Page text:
The conditions seem perfect for Kevin McCrea's latest YouTube video: warm for February, reasonably sunny, no sonic competition from nearby construction. Standing in front of the Winthrop Square parking garage, the builder-turned-mayoral-hopeful runs through his spiel. The garage could be worth $100 million; Mayor Tom Menino shouldn't have ceded control of it to the Boston Redevelopment Authority; thanks to a "backroom deal" between Menino and City Councilor/mayoral hopeful Sam Yoon, Boston residents aren't benefiting from the money it generates.
But then, in the midst of a Web-worthy take, a flock of birds flies straight in front of the camera. McCrea — who looks like a younger, less florid incarnation of CBS Late Show announcer Alan Kalter — appears grateful for a chance to relax. "We could sell this one piece of property," he quips, "and we wouldn't have to lay off a single pigeon, firefighter, police officer, or teacher!" Beat. "This is a problem caused by Tom Menino!" People stroll by, throw McCrea a quizzical glance, and move on; they seem unsure whether to pay attention.
The Boston media have had the same problem. After Boston City Councilor Michael Flaherty formally announced his candidacy on January 27, for example, a Boston Globe editorial cheered the fact that Menino finally had a legit challenger; McCrea, who'd entered the race five days earlier, went unmentioned. And the Boston Herald's recent flurry of mayor's-race exposés — Flaherty's efforts to tweak police-exam protocol as his wife tried to join the force; the mayor's failure to disclose his son Tom Jr.'s job with Suffolk Construction Company; Sam Yoon's 1995 name change from Sang Hyun Yun — ignored McCrea entirely.
Yet in Globe reporter John C. Drake's March 16 piece on the politics of Boston's budget deficit, McCrea had a starring role. "Some critics," Drake wrote, "suggest [Menino] is painting a dire budget scenario and holding back on more optimistic projections so that he can later portray himself as a savior when he is able to prevent massive layoffs." Cue McCrea: "The mayor is trying to make the budget deficit as large as possible," he opined. "When he puts all the money together, he can look good in the public's eye and say, 'Look . . . I'm fiscally responsible.' " Yoon and Flaherty weren't quoted; in fact, they weren't mentioned at all.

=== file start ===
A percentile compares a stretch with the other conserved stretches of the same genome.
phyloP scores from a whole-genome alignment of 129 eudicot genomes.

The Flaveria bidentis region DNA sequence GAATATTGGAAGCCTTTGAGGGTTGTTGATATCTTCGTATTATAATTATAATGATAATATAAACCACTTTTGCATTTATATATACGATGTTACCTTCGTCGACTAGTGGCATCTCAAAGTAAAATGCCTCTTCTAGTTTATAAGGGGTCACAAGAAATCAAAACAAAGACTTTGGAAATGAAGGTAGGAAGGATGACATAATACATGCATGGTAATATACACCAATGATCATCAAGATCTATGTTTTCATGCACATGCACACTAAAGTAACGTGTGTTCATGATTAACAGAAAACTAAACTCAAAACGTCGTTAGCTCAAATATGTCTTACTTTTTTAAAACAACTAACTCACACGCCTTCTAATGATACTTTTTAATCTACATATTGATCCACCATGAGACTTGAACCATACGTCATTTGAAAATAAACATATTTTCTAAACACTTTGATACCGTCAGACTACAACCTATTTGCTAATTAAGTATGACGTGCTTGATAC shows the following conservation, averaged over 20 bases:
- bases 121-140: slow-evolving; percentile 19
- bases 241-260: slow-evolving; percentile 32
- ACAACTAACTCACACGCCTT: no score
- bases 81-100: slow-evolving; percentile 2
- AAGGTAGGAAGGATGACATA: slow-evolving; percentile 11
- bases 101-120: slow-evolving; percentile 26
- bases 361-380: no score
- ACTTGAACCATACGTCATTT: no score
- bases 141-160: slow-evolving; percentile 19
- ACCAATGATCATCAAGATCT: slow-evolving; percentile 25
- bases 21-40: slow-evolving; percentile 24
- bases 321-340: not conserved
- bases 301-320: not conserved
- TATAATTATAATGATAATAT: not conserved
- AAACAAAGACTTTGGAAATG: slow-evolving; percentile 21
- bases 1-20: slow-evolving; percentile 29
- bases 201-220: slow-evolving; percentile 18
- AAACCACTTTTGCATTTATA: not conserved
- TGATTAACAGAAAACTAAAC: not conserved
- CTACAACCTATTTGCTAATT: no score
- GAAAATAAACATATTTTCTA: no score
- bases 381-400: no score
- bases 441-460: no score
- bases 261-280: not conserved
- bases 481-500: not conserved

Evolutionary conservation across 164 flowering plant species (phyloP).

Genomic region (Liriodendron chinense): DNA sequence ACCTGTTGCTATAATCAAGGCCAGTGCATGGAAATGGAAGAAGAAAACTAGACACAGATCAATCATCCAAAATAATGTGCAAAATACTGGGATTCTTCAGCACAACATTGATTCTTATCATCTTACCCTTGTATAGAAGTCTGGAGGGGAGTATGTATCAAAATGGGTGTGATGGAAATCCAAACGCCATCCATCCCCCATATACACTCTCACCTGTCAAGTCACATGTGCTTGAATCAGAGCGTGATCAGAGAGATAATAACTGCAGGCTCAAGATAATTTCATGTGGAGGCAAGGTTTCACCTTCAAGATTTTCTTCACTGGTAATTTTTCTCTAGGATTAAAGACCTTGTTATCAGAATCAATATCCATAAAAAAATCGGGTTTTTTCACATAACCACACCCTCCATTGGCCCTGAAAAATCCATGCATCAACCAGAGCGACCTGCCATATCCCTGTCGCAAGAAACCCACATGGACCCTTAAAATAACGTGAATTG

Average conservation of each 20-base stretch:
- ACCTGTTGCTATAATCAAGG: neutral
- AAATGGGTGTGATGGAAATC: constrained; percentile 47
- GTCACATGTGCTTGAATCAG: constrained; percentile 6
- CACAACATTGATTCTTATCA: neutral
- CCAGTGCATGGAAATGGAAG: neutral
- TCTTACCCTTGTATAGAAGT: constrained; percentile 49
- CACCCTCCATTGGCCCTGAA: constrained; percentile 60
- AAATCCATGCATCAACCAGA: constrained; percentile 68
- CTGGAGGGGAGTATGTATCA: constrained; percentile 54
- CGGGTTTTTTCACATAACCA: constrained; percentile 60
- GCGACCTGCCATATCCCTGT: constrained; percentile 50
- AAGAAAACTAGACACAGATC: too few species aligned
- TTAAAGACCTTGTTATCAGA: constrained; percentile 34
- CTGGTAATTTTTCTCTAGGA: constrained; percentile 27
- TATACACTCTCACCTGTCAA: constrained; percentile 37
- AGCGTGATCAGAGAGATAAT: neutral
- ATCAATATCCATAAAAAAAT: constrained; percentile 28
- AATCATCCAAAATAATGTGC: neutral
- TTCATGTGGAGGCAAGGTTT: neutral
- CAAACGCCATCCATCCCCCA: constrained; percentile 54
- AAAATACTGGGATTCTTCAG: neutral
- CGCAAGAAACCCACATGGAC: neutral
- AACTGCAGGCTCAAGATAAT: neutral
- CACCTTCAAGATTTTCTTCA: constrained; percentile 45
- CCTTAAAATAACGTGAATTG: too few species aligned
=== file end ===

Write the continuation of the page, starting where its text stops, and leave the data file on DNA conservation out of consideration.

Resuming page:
All this suggests a strange, still-evolving political story line. Everyone's been anticipating Boston's most competitive mayoral race in a decade and a half. Until Menino makes his intentions clear, though, the campaign can't really start.
But McCrea isn't waiting. Instead, he's already launched into full attack mode. And by taking this leap — never mind his slim chances of making the final, or slimmer chances of actually winning — he's becoming a political player.
Four years ago, when McCrea ran for City Council, the prospect of him playing any kind of role in this year's mayoral race would have seemed far-fetched. In the September 2005 preliminary at-large election — which winnowed the field from 15 candidates to eight — McCrea placed 10th, behind Sisyphean stalwart Althea Garrison and just 39 votes ahead of Roy Owens, another perma-candidate. Rumors to the contrary notwithstanding, McCrea didn't spend hundreds of thousands of dollars on this losing effort; campaign-finance records show that he loaned himself more than $500,000, but only spent about $40,000. Even so, nothing about McCrea's showing suggested he'd go on to seek the city's top job.
And his problems went beyond the ballot box. Four years ago, Candidate McCrea's blog — at electkevin.blogspot.com — was titled "The BIG Campaign" (emphasis his). He also referred to his South End home as "The BIG House" (ditto), and invited the press to his September wedding ("It is sure to be a memorable occasion, full of surprises!").
Collectively, such tics created a portrait of the candidate as an egotist/exhibitionist — an impression bolstered by a Globe profile that revealed, among other things, that a toilet seat in McCrea's home is illuminated by a Chinese character signifying "big."
Then there was the blog entry McCrea posted on November 30, 2005 — from New Orleans, where he'd gone to build homes in the wake of Hurricane Katrina — which made you wonder if his campaign had actually been a form of therapy. "A couple mornings ago in New Orleans I woke up and just decided to not let my anger and cynicism get to me," wrote McCrea. "I will be happy! I'm really so lucky. To go from suicidal childhood with abusive alcoholic father, to being happily married to a wonderful woman, having a killer stereo, a motorcycle and a place of my own who am I to ask for more [sic]."
McCrea 2.0 is different. You won't find the word "BIG" on his Web site or his campaign literature. He wears a suit and tie. There's more emphasis on his business background — he's co-founder and owner of Boston's Wabash Construction — and less on his idiosyncratic tastes. He's no longer driving a motorcycle to campaign events. And his overall self-presentation is muted, even guarded.